“We’ve done really well with Googoo Gaagaa. We sold one in Lexington for $175,000 and another one for $120,000. We’ve done very well with Googoo Gaagaas this year. He’s not a big-priced stud fee, so he helps with a lot of niches and trying to figure out where to breed some of the mares for sure, which works out great for us. A lot of times there’s not a lot of choices, when it comes to stallions, so he adds a lot to it.”

Ken Jacobs struck the winning bid on Elfin, who will go into training with Tony Alagna.

As mentioned earlier, only two other horses on the day breached the six-figure threshold. First came Hip #620, an E L Titan filly named Killemwithkindness consigned by Concord Stud. The filly, eligible to three jurisdictions with New York, Kentucky and the New Jersey Development Fund, is out of the ABC Garland mare Nothing But Nice. She’s a full sister to a winner of over $100,000 in Tillio’s Action and is the third foal from the mare, who herself is the richest foal from the Royal Troubador mare Eicarls Theresa. Exceed Stables LLC of Pennsylvania bought the filly for $100,000.

Imagining, the last Tactical Landing of the sale, also brought $100,000 as one of the final few horses to go through the ring. Selling as Hip #820, the filly is the first foal out of the Cash Hall mare Dreamsteeler, who is the richest foal — with over $500,000 earned — from the Conway Hall mare Dream Street. She was purchased by Francisco Del Cid and was also consigned by Hunterton.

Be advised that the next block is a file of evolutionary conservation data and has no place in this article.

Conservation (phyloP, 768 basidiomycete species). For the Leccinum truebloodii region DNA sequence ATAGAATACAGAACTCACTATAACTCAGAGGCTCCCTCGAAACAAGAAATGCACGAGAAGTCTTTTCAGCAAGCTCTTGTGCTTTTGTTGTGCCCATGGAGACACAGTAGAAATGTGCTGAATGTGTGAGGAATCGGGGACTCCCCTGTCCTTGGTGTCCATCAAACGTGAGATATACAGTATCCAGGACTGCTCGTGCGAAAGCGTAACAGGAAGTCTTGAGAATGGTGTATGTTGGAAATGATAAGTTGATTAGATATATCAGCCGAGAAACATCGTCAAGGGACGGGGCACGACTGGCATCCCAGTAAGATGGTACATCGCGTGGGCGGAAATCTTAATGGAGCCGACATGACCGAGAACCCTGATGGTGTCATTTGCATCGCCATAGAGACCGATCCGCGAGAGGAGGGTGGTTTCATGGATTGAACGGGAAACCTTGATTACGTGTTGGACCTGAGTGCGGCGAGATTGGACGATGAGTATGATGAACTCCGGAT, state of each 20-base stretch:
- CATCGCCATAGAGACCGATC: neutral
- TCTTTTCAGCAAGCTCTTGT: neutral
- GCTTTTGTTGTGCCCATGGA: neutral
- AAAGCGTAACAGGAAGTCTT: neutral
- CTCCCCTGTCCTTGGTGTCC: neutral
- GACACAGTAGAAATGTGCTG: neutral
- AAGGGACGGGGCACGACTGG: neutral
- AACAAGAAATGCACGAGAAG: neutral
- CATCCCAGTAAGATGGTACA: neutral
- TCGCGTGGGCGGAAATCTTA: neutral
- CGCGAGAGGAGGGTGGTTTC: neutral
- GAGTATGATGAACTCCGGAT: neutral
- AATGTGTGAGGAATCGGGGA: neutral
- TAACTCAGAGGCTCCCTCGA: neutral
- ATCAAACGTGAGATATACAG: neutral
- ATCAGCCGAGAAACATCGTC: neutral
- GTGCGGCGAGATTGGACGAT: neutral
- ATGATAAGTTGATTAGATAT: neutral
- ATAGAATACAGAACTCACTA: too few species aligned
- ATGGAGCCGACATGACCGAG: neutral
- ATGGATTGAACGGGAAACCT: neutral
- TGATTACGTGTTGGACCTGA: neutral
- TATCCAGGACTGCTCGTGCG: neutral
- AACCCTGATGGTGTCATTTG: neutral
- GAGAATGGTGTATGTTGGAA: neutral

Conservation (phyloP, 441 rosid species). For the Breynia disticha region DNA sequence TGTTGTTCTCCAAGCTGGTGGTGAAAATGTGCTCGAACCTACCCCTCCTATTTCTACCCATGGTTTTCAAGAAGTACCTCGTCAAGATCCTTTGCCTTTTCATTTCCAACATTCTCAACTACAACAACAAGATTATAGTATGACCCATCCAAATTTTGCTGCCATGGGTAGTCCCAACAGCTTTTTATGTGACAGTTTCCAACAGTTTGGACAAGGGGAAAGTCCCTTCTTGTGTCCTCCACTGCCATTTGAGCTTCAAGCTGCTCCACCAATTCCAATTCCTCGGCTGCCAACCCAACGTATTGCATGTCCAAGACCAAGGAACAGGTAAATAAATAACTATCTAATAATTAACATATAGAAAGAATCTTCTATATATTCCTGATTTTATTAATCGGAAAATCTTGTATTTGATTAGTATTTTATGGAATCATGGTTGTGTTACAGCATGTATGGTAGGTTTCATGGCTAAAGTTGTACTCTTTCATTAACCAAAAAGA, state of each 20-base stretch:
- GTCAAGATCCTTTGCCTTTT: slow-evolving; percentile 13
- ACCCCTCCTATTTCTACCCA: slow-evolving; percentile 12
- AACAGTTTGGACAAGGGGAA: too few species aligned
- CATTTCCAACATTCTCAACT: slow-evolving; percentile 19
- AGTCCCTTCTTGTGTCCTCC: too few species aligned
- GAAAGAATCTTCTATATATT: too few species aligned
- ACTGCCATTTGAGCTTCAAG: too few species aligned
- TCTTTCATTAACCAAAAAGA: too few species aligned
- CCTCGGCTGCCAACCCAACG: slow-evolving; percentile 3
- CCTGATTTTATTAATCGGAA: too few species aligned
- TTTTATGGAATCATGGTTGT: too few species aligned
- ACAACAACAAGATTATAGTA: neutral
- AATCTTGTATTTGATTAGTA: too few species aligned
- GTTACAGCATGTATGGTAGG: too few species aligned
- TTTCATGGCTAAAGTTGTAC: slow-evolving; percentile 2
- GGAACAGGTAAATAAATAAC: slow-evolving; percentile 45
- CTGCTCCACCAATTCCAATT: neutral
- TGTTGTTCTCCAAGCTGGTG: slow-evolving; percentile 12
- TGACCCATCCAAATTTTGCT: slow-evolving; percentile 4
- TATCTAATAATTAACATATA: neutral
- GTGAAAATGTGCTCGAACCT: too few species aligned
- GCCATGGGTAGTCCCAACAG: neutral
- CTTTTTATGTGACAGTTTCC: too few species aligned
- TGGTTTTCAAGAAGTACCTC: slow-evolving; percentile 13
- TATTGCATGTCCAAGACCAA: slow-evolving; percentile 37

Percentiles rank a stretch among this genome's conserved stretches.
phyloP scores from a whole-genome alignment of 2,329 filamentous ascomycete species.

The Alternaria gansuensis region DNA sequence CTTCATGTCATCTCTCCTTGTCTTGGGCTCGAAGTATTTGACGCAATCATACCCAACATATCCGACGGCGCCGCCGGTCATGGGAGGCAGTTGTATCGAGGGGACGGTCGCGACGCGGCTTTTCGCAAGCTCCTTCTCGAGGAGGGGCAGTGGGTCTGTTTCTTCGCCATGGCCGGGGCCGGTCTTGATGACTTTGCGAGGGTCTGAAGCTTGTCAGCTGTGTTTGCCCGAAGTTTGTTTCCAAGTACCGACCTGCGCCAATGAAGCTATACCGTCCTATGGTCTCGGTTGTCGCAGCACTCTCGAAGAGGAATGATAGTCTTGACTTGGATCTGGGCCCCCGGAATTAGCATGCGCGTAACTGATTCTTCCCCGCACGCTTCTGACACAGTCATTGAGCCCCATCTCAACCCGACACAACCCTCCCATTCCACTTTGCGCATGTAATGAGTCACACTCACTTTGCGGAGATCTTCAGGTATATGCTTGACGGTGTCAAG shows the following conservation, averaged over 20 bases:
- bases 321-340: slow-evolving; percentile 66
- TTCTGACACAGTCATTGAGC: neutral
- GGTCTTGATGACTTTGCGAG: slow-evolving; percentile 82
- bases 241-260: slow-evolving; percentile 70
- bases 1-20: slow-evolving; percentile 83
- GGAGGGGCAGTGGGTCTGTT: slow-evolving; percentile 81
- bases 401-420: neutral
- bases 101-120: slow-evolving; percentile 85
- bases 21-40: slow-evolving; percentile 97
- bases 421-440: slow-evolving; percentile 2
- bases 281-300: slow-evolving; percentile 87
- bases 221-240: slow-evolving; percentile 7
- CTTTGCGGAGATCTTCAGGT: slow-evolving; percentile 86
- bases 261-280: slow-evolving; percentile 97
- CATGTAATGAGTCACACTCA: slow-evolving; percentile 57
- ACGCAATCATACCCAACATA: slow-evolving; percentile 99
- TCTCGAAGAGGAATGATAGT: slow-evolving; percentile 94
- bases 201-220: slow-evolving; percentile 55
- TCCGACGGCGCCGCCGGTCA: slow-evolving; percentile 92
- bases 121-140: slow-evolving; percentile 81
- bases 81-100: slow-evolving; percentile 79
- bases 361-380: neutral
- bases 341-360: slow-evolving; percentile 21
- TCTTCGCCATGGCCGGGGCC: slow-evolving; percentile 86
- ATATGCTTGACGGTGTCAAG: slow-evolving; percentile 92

The dynamic within the Farm Show Complex always shifts on Day 3 of the sale. Business remains usual with the yearlings roaming the halls, stomping and shouting. But those immature horses soon start swapping places with big, fat broodmares plodding along into the complex. All day long, these yearlings continue trucking out while these burly horses ship in ahead of the Mixed Sale, which begins today (Nov. 9). And all the stall loading and transfers were made easier with 100 fewer horses selling and the last gavel slamming around 4:30 p.m. on Wednesday.

Day 1 of the Mixed Sale focuses on breeding with some products of it and producers or prospects for it. Yearlings and weanlings will go through the ring along with stallion shares and loads of broodmares. Friday (Nov. 10), the concluding day of the sale, features racehorses. Lots of racehorses.